Luckily, light beer isn’t much of a gamble. A beer salesman selling a new sour chocolate-chipotle ale at $15 a bottle wholesale might have his work cut out for him, but one selling light beer does not.
“Light is still growing,” says Harry Schuhmacher, editor and publisher of Beer Business Daily, the beer newspaper. “It’s probably because of the tough economic times, but people tend to go back to their tried and true brands—and [light beer is] still priced low.”
Segment leader Bud Light, which sells more than its two closest competitors combined, grew 0.6 percent last year to reach 573.5 million 2.25-gallon cases. Coors Light grew 4.5 percent to reach 250.8 million cases, both Natural Light and Busch Light each grew more than 3 percent, and Keystone Light exploded with growth of 11.6 percent. Of the top six light beer brands, only Miller Lite declined last year, losing 3.1 percent and slipping from second to third most popular light beer with a volume of 244.4 million cases.
“There will always be a place for light beer,” says Daniel Bradford, publisher of All About Beer magazine. “Consumers find their place on the [marketing] pyramid and generally hang there. That place is built around brand, image and flavor. The dominant light beers combine those three attributes.” They also bring large ad budgets, which help fill seats at the bar.
Light beer offerings are “getting more people through the door,” says Dennis O’Brien, brand manager for Elephant & Castle Pub and Restaurant, based in Boston and with 24 locations in the United States and Canada. “Most of the big producers do a lot of advertising, and they haven’t cut back. Especially in the light beer market, if you are going to drink light beer, that’s what you drink.”
“We’re fighting for all the traffic we can,” says Erin Shipley, marketing and beverage director for the Fox & Hound Restaurant Group—part of Champps Entertainment—which runs 85 locations out of Wichita, Kan. “We are building more value-added promotions and some happy hour discounting in our local markets. Yet cost and quality of products are equally important when deciding which products we feature. With the increased prices of products these days taken by our suppliers, we need to make sure we are serving quality brands without increasing the prices to our guests and sacrificing the guest’s perception of the value in our beverage programming.” Light beer fits the bill when it comes to low-cost beverages with high quality and solid name recognition, she says.
Beyond the Heavyweights
While the largest brands are driving sales and drawing guests, light versions of upscale brands have elicited a mixed response lately. Corona Light has seen steady growth, 5.1 percent in 2008, according to The Beverage Information Group, even as its marquee leader suffers its first sales loss in years; Corona was down 3.5 percent last year. Heineken Premium Light’s launch was strong, but lately its sales have stalled; it was down 1.1 percent in 2008. Amstel Light also continues a steady slide, down 10 percent last year. Domestic attempts have done even worse. Michelob Light continues to slip, down 5.7 percent, and Budweiser Select has fallen by more than a quarter since 2007.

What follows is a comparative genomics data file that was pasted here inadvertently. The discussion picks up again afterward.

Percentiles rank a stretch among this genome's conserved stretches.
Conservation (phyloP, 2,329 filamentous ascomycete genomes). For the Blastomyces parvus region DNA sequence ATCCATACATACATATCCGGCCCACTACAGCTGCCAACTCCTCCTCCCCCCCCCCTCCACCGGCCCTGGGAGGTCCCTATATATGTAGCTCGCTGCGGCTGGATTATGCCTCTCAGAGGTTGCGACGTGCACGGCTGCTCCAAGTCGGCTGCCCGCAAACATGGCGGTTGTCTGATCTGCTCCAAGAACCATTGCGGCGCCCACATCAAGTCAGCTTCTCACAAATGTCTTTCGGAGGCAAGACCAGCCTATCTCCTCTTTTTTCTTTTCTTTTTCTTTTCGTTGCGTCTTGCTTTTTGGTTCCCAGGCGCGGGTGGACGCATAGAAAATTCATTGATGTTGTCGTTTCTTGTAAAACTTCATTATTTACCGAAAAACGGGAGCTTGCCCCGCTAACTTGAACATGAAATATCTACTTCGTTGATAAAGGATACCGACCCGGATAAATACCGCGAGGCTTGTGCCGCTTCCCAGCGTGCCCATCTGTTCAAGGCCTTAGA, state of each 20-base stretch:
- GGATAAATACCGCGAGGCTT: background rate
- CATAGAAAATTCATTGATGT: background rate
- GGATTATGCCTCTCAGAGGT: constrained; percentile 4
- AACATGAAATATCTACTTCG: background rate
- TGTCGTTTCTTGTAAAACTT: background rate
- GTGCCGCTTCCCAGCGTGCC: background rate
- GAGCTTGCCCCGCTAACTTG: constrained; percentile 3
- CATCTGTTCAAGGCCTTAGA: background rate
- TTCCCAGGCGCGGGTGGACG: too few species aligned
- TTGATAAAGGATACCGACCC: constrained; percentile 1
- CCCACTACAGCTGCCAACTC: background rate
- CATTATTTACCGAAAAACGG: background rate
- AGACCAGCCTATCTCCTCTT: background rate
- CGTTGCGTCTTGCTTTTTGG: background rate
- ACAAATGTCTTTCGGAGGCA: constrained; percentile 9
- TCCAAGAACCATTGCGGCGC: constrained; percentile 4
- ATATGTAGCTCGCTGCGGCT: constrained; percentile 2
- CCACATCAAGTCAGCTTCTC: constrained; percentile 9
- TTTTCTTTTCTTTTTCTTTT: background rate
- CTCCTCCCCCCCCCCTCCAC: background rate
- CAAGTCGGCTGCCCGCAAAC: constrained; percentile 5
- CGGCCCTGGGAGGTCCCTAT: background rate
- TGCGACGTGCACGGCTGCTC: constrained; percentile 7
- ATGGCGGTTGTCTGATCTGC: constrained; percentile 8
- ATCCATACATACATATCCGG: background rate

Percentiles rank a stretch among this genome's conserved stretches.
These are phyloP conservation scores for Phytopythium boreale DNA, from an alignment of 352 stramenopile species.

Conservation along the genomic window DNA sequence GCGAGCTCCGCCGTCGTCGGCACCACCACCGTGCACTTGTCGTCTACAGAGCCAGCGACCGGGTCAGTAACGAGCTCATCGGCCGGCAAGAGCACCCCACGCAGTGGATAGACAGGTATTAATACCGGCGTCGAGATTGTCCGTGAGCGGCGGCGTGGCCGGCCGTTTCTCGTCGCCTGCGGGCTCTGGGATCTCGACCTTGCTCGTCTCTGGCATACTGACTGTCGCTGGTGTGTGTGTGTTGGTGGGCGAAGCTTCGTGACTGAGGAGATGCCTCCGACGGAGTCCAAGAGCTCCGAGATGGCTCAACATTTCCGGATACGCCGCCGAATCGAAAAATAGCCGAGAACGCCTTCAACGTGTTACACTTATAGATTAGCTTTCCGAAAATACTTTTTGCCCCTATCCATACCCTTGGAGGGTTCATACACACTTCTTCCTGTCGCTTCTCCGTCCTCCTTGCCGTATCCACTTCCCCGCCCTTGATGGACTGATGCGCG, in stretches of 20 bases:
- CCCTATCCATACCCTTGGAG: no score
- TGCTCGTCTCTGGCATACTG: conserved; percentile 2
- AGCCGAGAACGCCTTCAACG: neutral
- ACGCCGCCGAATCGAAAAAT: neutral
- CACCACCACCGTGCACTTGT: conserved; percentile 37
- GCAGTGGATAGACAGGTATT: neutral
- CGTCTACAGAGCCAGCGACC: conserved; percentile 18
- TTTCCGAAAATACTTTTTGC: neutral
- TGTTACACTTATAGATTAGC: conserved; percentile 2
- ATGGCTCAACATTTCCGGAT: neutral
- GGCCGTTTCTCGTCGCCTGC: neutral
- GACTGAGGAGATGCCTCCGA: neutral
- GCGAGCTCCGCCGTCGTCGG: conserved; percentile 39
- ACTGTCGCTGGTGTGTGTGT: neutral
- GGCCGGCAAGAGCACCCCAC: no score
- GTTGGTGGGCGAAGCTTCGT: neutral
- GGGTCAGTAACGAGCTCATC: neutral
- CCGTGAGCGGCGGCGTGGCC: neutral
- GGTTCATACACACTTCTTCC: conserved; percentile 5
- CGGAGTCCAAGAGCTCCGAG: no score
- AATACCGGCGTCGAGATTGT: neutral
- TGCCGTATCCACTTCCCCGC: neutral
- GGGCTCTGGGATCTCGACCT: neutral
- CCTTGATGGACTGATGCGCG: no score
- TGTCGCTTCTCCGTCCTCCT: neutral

Extra light beer is doing well, however. Michelob Ultra, which has recovered from its two-year slide earlier in the decade, is back on the rebound, up 1.6 percent in 2008. The new MGD 64 is hot out of the gates, too. “The brand’s on fire,” Schuhmacher observes. “The ads and the execution have been brilliant. The beer’s very light, and it’s low in alcohol, too. It was a smart move.”
Craft light beer also is doing well. The idea of “craft light beer” might sound silly, but 5.6 percent growth for Sam Adams Light demonstrates that the category is making a strong showing.
Growth in light craft beer is reflective of the overall craft beer market as total craft beer sales were up more than 5 percent in 2008. “You have to pay attention to the commodity light beers since they drive so much of the beer business,” observes Shipley at Fox & Hound. “But there’s always an opportunity to upsell to premium, craft and import beers as well, whether they’re light beers or not.”
“You’re seeing an evolution,” notes Ken Lennox, beverage director for Ruby Tuesday, the Maryville, Tenn. concept with roughly 900 locations. “We have Sam Adams Light and Heineken Premium Light on the Ruby Tuesday menus now, and Heineken Premium Light sales are growing incredibly, [and are] now about 25 percent of total Heineken sales. That screams to me that [consumers] are looking for choice, for a more flavorful light beer as an option.”
Options are good, but don’t confuse niche opportunity with mass category shifts. “Nobody’s cracked the code on ‘flavorful light beer’ yet,” cautions Beer Business Daily’s Schuhmacher. “They haven’t been complete failures—they’re big brands—but they haven’t reached the scale that they anticipated.”
There will be time for smaller players once the economy picks up. For now, though, many operators are focusing on the basics, offerings that help support happy hour promotions and are familiar to guests. The returns may not be huge, but light beer is a sure bet that still has operators pouring on the profits.